Are Your Secrets Safe?

By Mark Roberti

RFID technology could prevent the loss or theft of sensitive documents, computers and other assets—if only companies and government agencies would use it.

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I received an e-mail from a reader this week commenting about the recent news reports that Sandy Berger, a national security adviser under President Bill Clinton, was under investigation for taking top secret documents from the National Archives. My correspondent's son had asked him: "Why don't they track the documents with RFID?" He didn't have a good answer and wanted to know if I did.

It's a good question, and I don't have a good answer, either. I have long argued that companies should use RFID technology and so-called smart seals—seals that communicate via RFID tags when a container is opened without authorization—to secure cargo. And it makes a great deal of sense to track sensitive documents, electronic storage devices, computers and other important assets with RFID.

Los Alamos National Laboratory, which does a lot of highly sensitive research for the U.S. government, recently revealed that it could not account for two computer disk drives. The lab believes they were destroyed according to normal procedures, but there’s no record that they were destroyed. This potentially dangerous human error led the Energy Department to halt nearly all classified work using removable computer storage devices at all of its labs so the department could review security procedures. (The lab doesn't just erase the drives for fear that some sensitive data could be recovered from an erased drive.)

The Federal Bureau of Investigation hasn't done a very good job of tracking its assets, either. Back in 2001, a routine audit found that the top law enforcement agency in the United States was missing more than 500 firearms and 184 laptops. Oops.

It's easy to snicker at this king of bureaucratic bumbling, except companies suffer from exactly the same problem. About 10 years ago, I did an investigative report on how companies steal competitive secrets from one another. One common tactic was to get a mole hired at a competing company. The mole was usually a janitor. At night, when the office was being cleaned, the mole would steal the laptops of key senior executives. He would take a few other laptops randomly to make it look like an ordinary theft and not industrial espionage.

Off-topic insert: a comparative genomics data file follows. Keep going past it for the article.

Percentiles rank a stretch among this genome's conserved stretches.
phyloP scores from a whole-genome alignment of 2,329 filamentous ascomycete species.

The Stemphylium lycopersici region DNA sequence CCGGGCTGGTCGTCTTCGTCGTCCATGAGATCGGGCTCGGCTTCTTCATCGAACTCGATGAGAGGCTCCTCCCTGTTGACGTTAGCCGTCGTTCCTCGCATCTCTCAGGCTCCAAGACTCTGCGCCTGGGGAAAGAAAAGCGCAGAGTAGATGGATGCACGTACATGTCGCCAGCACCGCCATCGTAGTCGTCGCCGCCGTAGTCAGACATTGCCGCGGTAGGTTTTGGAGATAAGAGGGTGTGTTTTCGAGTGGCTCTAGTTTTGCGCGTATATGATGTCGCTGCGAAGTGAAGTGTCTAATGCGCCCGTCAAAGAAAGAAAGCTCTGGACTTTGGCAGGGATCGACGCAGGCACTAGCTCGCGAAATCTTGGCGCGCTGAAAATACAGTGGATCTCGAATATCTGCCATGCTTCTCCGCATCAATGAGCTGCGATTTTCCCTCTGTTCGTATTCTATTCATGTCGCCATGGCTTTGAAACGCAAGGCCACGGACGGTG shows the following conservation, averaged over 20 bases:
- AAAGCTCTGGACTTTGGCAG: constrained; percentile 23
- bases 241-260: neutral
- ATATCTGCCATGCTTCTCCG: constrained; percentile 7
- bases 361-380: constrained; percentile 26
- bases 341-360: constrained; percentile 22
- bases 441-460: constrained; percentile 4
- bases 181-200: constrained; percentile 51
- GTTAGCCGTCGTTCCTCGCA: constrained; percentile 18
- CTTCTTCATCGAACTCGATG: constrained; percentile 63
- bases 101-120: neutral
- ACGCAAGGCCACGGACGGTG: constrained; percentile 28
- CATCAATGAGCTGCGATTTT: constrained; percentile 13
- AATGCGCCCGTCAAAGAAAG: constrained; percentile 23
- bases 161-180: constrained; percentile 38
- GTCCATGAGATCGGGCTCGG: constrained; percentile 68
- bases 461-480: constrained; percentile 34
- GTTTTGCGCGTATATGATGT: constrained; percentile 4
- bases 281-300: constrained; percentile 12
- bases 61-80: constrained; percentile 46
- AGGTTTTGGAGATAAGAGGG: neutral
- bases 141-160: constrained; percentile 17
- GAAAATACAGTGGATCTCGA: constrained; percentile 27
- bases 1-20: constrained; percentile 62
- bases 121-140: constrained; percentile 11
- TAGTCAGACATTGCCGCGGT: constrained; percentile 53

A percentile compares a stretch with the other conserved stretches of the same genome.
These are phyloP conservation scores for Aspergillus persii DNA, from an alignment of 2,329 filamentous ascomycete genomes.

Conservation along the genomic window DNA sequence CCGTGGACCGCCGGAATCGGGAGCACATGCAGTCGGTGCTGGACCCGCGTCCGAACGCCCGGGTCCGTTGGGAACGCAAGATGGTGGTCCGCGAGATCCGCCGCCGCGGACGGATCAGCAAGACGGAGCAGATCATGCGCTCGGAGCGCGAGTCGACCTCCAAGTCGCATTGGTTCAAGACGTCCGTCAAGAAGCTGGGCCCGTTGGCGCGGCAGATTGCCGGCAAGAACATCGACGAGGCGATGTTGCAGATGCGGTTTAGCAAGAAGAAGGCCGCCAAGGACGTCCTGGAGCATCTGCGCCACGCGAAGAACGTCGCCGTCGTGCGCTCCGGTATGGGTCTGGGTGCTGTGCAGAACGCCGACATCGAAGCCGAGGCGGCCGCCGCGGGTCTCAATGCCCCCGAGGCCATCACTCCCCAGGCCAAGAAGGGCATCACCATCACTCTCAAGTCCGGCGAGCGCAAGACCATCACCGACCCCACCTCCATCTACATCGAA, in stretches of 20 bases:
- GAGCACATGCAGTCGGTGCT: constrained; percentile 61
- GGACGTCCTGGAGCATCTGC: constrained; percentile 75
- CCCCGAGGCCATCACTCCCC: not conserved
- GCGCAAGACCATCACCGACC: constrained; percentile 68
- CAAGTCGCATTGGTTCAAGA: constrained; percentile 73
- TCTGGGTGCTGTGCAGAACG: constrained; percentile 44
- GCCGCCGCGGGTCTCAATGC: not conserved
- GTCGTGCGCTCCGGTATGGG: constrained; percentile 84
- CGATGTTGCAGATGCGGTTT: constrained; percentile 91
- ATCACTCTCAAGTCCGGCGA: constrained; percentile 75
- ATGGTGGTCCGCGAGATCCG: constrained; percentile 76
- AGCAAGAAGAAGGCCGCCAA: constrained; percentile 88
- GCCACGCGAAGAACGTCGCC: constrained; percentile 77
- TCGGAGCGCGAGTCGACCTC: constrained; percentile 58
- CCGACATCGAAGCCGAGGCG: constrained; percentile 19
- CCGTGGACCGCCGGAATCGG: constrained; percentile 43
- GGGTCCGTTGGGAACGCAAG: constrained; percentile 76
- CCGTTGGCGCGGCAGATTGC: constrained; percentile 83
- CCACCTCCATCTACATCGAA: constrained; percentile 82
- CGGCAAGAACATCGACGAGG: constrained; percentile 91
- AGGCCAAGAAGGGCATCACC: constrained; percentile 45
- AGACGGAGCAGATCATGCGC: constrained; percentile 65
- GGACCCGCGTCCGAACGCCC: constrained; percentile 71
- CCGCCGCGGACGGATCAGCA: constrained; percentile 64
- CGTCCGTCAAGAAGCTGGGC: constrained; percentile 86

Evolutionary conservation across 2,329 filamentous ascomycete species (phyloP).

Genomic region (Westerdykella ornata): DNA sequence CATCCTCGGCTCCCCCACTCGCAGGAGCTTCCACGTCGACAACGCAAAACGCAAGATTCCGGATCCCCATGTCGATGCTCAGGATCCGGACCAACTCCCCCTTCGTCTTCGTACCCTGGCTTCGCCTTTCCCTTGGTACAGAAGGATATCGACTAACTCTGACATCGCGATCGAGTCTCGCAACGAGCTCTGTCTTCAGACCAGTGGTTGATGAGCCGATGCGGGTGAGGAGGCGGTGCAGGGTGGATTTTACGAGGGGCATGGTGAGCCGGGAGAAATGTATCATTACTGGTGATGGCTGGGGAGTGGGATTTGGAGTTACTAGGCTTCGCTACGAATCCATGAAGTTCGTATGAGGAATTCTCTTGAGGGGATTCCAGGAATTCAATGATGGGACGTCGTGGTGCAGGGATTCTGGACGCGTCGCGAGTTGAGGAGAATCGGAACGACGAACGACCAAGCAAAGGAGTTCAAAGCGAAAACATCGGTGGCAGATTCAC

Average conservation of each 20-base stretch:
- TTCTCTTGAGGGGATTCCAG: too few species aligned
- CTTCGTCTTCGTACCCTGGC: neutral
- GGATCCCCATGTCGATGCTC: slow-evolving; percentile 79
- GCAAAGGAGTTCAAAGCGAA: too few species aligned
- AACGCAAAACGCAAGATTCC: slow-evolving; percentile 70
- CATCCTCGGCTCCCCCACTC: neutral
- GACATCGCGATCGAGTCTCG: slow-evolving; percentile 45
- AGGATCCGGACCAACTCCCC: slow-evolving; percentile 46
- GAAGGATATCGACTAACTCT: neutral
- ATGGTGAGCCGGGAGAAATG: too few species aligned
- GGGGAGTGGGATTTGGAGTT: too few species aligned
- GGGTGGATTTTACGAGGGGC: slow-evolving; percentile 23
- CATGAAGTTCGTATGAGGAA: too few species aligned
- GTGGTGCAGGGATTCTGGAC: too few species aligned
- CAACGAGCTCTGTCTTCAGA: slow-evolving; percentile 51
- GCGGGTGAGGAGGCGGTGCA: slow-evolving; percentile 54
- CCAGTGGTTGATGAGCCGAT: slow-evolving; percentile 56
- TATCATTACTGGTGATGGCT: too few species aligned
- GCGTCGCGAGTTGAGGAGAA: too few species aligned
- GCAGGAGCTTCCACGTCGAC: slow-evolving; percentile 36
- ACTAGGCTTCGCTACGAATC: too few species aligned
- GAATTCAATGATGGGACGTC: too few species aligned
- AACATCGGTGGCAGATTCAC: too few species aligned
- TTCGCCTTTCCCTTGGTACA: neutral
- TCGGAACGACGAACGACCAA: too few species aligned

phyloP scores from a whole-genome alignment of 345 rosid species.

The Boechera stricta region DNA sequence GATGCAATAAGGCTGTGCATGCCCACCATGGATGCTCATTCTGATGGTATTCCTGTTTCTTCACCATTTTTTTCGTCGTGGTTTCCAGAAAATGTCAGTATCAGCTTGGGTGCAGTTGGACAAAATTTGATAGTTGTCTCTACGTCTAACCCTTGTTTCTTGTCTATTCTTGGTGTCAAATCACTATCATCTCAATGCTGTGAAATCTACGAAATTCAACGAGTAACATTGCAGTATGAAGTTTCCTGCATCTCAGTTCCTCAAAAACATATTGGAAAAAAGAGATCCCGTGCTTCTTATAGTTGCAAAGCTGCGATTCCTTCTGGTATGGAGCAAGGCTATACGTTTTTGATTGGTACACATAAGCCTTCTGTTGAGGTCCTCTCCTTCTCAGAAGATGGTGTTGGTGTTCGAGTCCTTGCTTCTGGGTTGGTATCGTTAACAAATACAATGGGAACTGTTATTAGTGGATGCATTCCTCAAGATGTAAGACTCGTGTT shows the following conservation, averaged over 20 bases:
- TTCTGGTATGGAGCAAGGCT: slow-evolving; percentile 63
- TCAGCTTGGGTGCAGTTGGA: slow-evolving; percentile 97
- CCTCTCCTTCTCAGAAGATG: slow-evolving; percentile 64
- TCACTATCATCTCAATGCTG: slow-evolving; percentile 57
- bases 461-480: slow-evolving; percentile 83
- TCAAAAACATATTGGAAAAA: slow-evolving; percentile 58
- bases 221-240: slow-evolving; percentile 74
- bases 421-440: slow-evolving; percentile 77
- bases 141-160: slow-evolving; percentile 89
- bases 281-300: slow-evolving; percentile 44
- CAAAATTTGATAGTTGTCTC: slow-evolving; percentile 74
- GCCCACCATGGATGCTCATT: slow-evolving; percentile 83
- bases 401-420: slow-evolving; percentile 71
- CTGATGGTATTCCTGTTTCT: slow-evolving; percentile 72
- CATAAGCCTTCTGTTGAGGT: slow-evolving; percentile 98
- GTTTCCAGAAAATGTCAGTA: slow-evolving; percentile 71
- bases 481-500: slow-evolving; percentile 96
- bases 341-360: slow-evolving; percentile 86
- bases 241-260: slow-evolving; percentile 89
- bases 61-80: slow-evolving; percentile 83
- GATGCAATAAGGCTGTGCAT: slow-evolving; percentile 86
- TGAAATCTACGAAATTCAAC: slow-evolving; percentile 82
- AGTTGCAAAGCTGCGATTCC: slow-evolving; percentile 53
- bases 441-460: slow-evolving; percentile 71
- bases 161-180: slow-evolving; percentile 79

RFID can prevent the theft of laptops and documents, and it can also reduce the time wasted looking for important documents. Senior editor Jonathan Collins recently wrote about a national law firm in the United States that dramatically improved efficiency by using RFID to track files (see RFID Brings Order to the Law). Some "chipless" RFID systems can even prevent unauthorized photocopying of sensitive documents (see Firewall Protection for Paper Documents).

So why don't government agencies and companies use RFID to secure sensitive assets? I think it's because they have a lot of other more pressing issues, and until a problem arises, people don't think they have to spend money on RFID for security. Los Alamos is now looking at using RFID to track hard drives and make sure they are disposed of properly. And I was recently contacted by someone from the National Archives looking for advice on how to use RFID to secure documents.

So the question senior executives should ask themselves is this: Should I wait until secrets are lost or stolen to deploy RFID technology, or should I consider using it today to avoid what could be a very serious problem? I bet even my e-mail correspondent's son knows the right answer to that one.

Mark Roberti is the founder and editor of RFID Journal. If you would like to comment on this article, click on the link below.

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